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Bolly good show; INDIA'S HIT MOVIE.

Byline: SALLY BROOK

IT WAS the third biggest film in British cinemas this year and yet most people have never even heard of Kabhi Kushi Kabhi Gham.

Watch out Hollywood, Bollywood is creeping up on you. One of India's favourite directors, Yash Johar, has created a non-stop feast of music, emotion and visual effects. And set a record as the first Indian movie to reach the UK top three.

Kabhi Kushi Kabhi Gham, (Sometimes Joy, Sometimes Sorrow), also known as K3G, is a welcome break from the sex and violence of Hollywood.

For three and a half hours, K3G focuses on two central themes - family values and love.

Yahsovardhan Raichand, played by Indian legend Amitabh Bachchan, is the rich owner of an industrial empire, and has two sons, Rahul and Rohan, and a wife, Nandini.

He is obsessed with the respect of the family, which leads to the exile of his elder son Rahul (Shah Rukh) when he falls for Anjali (Kajol), the humble daughter of a sweet shop owner.

Yashovardhan refuses to accept the beautiful green-eyed Anjali as a daughter-in-law. But Rahul defies his father and marries Anjali.

We have already learned that Rahul is adopted and in a heart-breaking scene Yashovardhan reminds his son he doesn't even share the same blood and tells him to leave.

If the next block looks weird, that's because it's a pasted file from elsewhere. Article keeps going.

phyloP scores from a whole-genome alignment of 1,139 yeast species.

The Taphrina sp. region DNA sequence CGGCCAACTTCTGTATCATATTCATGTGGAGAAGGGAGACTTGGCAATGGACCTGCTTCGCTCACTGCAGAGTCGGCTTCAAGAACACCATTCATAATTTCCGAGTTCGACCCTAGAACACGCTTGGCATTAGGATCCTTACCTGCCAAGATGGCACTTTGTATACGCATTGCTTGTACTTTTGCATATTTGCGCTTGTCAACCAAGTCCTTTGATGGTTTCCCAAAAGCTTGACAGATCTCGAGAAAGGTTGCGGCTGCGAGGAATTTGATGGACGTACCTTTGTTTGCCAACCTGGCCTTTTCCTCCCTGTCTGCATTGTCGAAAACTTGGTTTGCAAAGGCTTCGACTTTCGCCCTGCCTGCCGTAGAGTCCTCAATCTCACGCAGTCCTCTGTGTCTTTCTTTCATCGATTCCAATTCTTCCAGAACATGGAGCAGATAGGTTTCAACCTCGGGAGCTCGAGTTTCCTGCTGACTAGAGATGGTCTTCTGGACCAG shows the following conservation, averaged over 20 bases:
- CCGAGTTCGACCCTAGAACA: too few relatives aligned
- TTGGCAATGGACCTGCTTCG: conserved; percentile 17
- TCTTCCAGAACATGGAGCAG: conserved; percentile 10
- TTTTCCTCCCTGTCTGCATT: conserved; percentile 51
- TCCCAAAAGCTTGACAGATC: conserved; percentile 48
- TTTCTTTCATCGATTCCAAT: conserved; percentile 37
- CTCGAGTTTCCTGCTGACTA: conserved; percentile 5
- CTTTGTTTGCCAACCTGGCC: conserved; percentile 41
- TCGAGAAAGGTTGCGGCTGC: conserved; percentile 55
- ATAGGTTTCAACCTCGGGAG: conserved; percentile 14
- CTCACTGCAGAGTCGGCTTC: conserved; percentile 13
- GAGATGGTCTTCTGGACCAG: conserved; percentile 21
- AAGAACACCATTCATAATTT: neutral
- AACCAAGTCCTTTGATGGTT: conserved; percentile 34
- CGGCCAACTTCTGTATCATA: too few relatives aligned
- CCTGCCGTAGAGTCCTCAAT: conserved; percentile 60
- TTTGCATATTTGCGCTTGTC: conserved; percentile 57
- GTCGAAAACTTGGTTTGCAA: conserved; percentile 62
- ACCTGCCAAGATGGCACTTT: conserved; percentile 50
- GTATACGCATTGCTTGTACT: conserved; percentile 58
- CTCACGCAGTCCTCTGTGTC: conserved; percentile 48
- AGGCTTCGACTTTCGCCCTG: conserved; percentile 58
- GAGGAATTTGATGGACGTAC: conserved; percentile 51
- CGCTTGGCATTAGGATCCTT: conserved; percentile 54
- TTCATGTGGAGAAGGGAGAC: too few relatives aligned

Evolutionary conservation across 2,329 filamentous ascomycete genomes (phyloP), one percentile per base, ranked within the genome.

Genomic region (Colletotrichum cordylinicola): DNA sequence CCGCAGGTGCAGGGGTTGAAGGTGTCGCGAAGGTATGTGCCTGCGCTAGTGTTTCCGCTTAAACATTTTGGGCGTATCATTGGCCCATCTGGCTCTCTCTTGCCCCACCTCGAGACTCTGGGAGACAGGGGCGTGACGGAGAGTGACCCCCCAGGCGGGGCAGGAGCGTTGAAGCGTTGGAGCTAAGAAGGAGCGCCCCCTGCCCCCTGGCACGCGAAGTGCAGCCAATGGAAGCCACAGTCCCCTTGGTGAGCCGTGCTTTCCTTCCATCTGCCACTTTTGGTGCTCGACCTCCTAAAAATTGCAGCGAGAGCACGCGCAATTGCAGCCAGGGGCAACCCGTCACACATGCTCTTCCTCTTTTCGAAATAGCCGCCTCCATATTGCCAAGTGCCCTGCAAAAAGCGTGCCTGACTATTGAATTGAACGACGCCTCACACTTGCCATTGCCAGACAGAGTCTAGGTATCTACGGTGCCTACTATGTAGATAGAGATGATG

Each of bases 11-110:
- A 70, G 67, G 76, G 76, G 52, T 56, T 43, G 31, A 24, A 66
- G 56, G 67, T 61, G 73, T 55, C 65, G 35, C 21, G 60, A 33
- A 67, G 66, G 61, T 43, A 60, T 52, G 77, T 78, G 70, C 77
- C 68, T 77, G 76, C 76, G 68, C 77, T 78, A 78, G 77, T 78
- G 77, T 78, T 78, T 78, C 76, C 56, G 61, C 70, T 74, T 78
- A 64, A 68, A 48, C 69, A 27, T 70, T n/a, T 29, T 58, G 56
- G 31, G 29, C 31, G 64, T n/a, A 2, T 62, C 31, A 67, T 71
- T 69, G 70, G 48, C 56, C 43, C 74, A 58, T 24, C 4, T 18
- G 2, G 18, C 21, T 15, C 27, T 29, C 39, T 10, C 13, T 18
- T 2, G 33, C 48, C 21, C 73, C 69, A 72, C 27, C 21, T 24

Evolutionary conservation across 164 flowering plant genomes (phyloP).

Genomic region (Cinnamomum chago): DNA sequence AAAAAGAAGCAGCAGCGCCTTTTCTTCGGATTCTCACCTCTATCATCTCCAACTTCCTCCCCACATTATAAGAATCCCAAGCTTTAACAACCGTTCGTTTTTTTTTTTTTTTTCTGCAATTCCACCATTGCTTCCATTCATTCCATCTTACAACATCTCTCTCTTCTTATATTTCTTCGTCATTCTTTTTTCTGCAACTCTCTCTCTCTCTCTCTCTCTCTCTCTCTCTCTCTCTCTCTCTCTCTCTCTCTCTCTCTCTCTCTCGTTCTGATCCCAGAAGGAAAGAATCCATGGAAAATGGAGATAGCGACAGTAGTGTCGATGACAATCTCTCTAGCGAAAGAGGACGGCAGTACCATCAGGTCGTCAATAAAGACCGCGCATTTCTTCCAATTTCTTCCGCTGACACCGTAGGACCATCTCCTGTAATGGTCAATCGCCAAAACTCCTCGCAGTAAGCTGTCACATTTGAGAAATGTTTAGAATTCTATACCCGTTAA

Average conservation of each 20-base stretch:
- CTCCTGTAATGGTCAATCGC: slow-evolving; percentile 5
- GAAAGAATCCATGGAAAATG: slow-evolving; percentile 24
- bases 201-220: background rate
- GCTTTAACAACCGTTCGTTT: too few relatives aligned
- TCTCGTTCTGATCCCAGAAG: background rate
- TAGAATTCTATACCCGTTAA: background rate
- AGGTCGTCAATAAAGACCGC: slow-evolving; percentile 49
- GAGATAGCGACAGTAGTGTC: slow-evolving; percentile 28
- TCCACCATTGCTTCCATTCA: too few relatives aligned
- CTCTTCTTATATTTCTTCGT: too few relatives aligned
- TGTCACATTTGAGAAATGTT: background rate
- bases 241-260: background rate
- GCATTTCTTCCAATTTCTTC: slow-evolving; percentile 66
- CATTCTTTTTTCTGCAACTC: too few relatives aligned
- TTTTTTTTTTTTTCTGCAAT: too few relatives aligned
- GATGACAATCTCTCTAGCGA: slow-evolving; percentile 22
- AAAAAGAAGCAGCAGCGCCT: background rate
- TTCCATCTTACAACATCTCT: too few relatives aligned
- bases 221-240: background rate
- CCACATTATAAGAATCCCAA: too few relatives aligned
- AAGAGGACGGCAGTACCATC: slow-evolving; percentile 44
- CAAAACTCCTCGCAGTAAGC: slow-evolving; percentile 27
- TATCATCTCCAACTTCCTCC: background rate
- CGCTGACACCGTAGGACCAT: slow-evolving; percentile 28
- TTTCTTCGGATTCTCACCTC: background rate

The subtitled movie then goes back in time as Nandini, played by Jaya Bachan, explains to her son, Rohan, about Rahul's adoption and later exile.

This retrospective romps through sumptuous religious feasts and family dances as the characters flit in and out of English and Indian language.

And dancing is what Bollywood does best. The choreography is spellbinding and conjures up a perfectly timed mix of spinning colours, flexible limbs and pearly smiles.

Then, in a scene set ten years later we see a grown up Rohan seek out the older brother he adored in an attempt to re-unite the family.

As always in Bollywood, the formula is simple and good overcomes evil.

After a few ditties, some dizzying camera work and dancing, everything turns out fine. Yashovardhan admits he has been selfish and the family is tearfully re-united.

Sentimental and cheesy, K3G is entertaining in a way Hollywood could never be.

mirrorfeatures@mgn.co.uk

Snippets

-OUTSIDE India, the UK is the largest exhibitor of Asian movies.

-INDIA'S most famous actor, Amitabh Bachchan who plays Yashovardham Raichand, topped the BBC's online millennium poll for the greatest actor ever, beating the late Sir Lawrence Olivier.

-BOLLYWOOD films are worth pounds 800 million worldwide.

-K3G is being shown on only 41 screens in the UK.

CAPTION(S):

TORN: The lovers are exiled from the family
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Title Annotation:Features
Publication:The Mirror (London, England)
Date:Dec 27, 2001
Words:442
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